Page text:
As some genres and trends are fading out, some new things need to be fading in.
As some of you might know, there was a very positive mention (and I am using the word “positive” in a very humble fashion) of our newsletter by the peeps at f. & co on a CBC/Radio-Canada radio show on Saturday. It seems many people think a lot of good about our weekly email and I can only thank you all, sincerely, for taking the time to open it week in and week out. (Ok, end of the New-Year-thank-you-stuff, let’s get down to business.)
Much like the print business of magazines and newspapers, television is going through a revolution. 2013 was what I think a year we will look back at as a key moment at which things really started to change. We’ve known for a while the model (business-wise) in itself wasn’t 100% sustainable, but we really saw things happen on many fronts last year.
What should “television” do this year? Jason Lynch, former TV editor at People Magazine put pen to paper and listed five key things that should start happening in the next 12 months, or else…:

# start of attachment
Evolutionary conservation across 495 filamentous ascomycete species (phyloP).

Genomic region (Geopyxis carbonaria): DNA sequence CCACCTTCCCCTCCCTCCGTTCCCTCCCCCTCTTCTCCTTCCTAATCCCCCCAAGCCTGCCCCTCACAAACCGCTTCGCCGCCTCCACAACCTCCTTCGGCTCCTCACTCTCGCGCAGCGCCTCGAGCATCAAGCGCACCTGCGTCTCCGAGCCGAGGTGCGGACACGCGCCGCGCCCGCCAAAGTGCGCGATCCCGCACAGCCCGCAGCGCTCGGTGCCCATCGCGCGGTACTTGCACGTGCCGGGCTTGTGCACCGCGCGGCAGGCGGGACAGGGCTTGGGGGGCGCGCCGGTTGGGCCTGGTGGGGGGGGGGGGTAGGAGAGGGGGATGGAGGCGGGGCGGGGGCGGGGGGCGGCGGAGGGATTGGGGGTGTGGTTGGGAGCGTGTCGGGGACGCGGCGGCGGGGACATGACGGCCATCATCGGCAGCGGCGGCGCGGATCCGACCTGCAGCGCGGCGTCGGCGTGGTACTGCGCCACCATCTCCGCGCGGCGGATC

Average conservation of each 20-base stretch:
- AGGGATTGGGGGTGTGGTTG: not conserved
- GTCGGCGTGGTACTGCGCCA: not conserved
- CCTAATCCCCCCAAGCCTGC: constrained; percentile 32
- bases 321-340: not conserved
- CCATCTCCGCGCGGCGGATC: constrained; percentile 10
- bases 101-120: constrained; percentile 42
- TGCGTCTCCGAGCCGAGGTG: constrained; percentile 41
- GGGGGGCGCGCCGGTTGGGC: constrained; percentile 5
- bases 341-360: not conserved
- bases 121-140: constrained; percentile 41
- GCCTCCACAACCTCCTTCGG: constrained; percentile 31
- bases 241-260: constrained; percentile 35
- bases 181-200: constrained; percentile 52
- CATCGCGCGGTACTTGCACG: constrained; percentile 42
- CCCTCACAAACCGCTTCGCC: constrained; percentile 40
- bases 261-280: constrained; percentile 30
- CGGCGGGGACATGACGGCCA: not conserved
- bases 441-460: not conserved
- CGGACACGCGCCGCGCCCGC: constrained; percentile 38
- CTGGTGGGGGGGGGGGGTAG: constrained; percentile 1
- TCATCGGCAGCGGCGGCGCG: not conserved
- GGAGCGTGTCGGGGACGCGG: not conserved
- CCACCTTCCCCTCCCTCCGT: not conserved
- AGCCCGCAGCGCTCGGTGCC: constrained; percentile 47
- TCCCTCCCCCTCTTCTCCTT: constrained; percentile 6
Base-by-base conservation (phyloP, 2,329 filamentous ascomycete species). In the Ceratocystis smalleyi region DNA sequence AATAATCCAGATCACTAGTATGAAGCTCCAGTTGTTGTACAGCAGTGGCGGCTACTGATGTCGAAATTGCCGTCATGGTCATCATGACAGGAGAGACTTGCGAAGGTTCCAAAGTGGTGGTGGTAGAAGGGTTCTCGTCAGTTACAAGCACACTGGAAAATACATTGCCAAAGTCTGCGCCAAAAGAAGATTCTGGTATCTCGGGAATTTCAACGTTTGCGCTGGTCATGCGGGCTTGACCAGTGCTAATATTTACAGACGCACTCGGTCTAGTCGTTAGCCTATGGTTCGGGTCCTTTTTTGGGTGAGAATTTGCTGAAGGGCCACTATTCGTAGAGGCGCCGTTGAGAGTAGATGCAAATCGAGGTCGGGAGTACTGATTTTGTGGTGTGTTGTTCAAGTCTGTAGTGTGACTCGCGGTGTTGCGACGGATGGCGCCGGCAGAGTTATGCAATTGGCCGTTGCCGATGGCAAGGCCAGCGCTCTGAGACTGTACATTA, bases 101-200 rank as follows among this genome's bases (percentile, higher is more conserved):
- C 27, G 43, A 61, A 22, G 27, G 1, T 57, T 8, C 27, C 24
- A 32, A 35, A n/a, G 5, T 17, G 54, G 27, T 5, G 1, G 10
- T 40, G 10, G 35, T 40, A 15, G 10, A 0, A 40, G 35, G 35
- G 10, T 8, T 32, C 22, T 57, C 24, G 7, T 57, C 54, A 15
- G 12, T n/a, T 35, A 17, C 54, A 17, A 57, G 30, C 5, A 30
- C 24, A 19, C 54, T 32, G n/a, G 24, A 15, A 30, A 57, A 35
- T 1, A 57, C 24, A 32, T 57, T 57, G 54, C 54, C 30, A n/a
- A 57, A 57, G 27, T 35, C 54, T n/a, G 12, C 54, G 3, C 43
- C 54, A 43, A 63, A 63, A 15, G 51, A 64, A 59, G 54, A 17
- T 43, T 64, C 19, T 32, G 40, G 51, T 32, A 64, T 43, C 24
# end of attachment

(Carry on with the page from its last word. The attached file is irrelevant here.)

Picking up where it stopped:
- Cultivate more event programming: Big, unique, live events, have proven to work (in the US at least).
- Make “live plus 7” the new advertising standard: This is really industry-lingo, but basically it means taking into account, for advertising sales, the fact that people do not watch shows when they air, but sometimes as much as 7 days later (online, DVRs, etc.).
- Plan for life after talent competitions: The Voice, American Idol and the like have shown signs of fatigue. They are on their way out.
- Sometimes, less is more: Miniseries were a thing once, then not. They are coming back.
- Take back the thunder that Netflix stole this year: Large broadcasters and networks need to embrace binge-viewing in all its glory. Also look at how they approach their big series, there’s something to be learned there.
I’ve really summed up each point. I suggest you head over to Quartz and read the entire article, well worth the read.